In 1770, those assembled at its call resolved that the taxing policy of England was subversive of the colonists' constitutional rights. On June 1, 1774, the bell was again muffled and tolled in sympathy for the people of Boston when the British closed the city's harbor in an attempt to strangle commerce between the colonies. After the battles of Lexington and Concord in 1775, the bell called 8,000 Philadelphians to the State House yard, where they unanimously pledged themselves to the cause of liberty.

 

The following year (in the summer of 1776), patriots from the colonies met beneath the Liberty Bell's steeple in the Assembly Hall to consider their future with the British Empire. The bell remained silent as talk of independence filled the air, the vote was taken, and the Declaration of lndependence was adopted. Then on July 8th, after copies of the Declaration were printed and ready for public readings, the bell rang out the joyous news, signaling the beginning of a gala celebration that was marked by military salutes and parades heralding the birth of the new nation. True to the Biblical words inscribed on its shoulder, the huge bell, as envisioned by its originators, proclaimed liberty "throughout the land unto the inhabitants thereof."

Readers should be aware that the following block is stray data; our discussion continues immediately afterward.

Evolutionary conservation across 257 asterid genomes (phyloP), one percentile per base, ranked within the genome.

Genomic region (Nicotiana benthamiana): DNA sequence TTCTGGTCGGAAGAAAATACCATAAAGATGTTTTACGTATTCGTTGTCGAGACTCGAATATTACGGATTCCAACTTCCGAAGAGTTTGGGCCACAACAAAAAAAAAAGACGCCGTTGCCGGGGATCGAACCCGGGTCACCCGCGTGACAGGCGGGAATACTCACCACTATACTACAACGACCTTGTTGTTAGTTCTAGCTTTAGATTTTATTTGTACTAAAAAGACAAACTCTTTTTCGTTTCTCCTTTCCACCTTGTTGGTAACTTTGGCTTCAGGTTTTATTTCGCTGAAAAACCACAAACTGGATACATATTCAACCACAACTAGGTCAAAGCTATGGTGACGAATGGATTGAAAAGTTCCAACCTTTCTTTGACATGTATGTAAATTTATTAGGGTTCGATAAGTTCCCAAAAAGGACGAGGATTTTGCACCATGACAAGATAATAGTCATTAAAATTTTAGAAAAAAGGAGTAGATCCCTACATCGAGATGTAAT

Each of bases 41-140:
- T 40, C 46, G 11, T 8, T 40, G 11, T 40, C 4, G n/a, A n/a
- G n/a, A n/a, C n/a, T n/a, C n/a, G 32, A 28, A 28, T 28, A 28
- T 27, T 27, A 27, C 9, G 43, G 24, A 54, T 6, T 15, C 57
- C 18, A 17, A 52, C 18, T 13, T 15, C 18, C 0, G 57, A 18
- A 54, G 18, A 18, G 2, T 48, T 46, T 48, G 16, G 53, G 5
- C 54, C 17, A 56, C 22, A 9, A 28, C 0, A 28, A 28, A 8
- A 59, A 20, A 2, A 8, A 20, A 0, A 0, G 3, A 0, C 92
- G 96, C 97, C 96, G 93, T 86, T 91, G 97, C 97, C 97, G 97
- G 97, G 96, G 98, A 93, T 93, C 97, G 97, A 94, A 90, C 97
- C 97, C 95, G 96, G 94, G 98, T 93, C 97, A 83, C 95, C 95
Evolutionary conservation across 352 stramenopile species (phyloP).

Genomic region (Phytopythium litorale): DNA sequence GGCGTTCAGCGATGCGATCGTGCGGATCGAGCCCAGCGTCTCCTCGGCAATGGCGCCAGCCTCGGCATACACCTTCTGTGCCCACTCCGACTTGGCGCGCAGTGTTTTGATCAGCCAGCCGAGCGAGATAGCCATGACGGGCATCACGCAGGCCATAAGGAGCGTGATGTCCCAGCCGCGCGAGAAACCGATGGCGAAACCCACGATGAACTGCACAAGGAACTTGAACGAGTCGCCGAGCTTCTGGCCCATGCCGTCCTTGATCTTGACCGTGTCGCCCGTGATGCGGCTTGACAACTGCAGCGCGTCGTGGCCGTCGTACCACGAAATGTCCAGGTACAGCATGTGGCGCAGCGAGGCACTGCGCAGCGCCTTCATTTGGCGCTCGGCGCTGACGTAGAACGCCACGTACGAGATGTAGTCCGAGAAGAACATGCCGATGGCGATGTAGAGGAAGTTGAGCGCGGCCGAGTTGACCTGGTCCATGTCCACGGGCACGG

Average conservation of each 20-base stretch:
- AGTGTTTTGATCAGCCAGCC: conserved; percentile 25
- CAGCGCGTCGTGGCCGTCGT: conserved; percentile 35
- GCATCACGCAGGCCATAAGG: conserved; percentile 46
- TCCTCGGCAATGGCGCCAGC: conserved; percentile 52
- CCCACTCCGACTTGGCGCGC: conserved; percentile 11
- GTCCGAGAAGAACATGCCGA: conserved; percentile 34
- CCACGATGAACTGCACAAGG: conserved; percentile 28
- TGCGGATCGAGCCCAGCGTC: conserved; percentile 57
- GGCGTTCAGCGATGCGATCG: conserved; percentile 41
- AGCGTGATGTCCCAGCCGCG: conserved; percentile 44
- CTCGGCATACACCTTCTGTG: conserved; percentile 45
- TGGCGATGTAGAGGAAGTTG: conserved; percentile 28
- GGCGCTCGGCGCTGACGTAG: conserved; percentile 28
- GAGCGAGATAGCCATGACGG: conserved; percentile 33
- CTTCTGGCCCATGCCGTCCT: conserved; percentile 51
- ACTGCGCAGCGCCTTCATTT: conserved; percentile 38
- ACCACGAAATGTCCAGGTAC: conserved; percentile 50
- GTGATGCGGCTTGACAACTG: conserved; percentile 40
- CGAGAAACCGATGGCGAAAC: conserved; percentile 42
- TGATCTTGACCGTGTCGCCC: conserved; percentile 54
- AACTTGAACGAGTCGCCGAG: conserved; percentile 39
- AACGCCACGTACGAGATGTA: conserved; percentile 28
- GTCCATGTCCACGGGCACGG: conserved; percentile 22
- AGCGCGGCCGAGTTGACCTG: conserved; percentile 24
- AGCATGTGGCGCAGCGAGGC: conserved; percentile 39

Before a year had passed, however, the magnificent bell of liberty was in danger of being destroyed. The British army under General Howe was marching toward Philadelphia with plans to chase the Continental Congress from its legislative roost, then headquarter for the winter in the city that would become renowned as the birthplace of American liberty. Realizing that the Redcoats would like nothing better than to capture one of the great symbols of American independence and melt it down for their war machine colonial patriots loaded the Liberty Bell onto a wagon and headed for the safety of Allentown, Pennsylvania.